Food fight: the inside story of the food industry, America's obesity crisis, and what can be done about it



Derek Yach

Representative of the Director-General, World Health Organization, 1211 Geneva 27, Switzerland (email:



Authors: Kelly Brownell & Katherine Battle Horgen
Publisher: McGraw-Hill, New York; 2003
ISBN: 0071402500; hardback; 352 pages;
price: US$ 24.95

The spread of obesity across the USA, and more recently internationally, has triggered major debates about its causes, prevention and treatment. The reality seems bleak: apart from during periods of famine, recession or war, no population has ever reversed a trend towards being overweight. Unlike tobacco use, obesity is still on the upswing of the epidemic curve with little sign of abatement; and as it spreads, its health and economic impacts are felt at the individual, community and national level. This is provoking public debate, academic interest, and has most recently alerted lawyers to the prospects of big money lurking behind yet-to-be-won cases against food companies.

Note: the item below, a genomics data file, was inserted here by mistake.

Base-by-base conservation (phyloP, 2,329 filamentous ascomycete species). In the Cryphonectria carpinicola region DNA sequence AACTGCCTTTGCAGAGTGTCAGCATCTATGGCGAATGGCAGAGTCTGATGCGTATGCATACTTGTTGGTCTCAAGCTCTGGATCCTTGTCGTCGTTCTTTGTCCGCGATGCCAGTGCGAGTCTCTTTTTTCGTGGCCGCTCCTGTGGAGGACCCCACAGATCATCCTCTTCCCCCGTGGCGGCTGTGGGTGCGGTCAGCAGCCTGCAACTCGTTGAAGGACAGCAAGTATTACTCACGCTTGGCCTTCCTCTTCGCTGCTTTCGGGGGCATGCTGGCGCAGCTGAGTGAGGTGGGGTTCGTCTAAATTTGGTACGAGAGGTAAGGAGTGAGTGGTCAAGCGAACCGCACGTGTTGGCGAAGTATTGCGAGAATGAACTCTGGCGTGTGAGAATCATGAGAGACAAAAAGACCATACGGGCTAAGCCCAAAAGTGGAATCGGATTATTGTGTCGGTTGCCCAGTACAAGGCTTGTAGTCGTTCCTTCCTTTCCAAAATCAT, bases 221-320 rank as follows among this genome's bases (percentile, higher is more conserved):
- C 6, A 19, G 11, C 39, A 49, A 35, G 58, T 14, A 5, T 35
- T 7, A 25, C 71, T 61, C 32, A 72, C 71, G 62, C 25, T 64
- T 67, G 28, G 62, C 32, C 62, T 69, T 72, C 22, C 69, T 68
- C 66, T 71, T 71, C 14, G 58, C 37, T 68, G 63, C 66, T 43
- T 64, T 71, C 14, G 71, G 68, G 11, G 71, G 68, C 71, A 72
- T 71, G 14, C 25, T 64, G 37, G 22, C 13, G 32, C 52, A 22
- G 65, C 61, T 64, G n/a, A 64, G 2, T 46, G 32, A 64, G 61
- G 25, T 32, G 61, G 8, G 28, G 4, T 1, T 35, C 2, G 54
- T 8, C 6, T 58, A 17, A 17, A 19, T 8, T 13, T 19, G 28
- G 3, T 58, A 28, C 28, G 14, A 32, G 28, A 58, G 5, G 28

In this book, the authors ask: Why is the epidemic of obesity spreading? What can do done to address it? Who supports public health actions and who opposes them? They mix scientific facts with advocacy messages in appropriate and highly readable doses and draw upon a wide range of sources to emphasize that it's not all due to genes! Rather, they show just how many factors combine to increase levels of obesity: collapse of school physical activity programmes; less walking with increased urbanization; increased portion sizes of snacks and food rich in sugars and fats; cheaper widely-available energy-dense foods; ubiquitous marketing of food to children using celebrities and children's TV programmes; and "pouring rights" deals that have led to vending machines in schools being stocked with sugar-laden sodas.

The authors' analysis is relevant not only to the USA. WHO is in the midst of developing a global strategy to address the diets and lack of physical activity, which together with tobacco use and alcohol abuse, drive epidemics of chronic disease. There is overwhelming evidence that cardiovascular disease, type II diabetes, osteoporosis and other diet-related conditions are now major killers and causes of disability also in low- and middle-income countries. As a first step in developing the strategy, WHO and the United Nations Food and Agricultural Organization (FAO) recently developed new science-based nutritional guidelines.a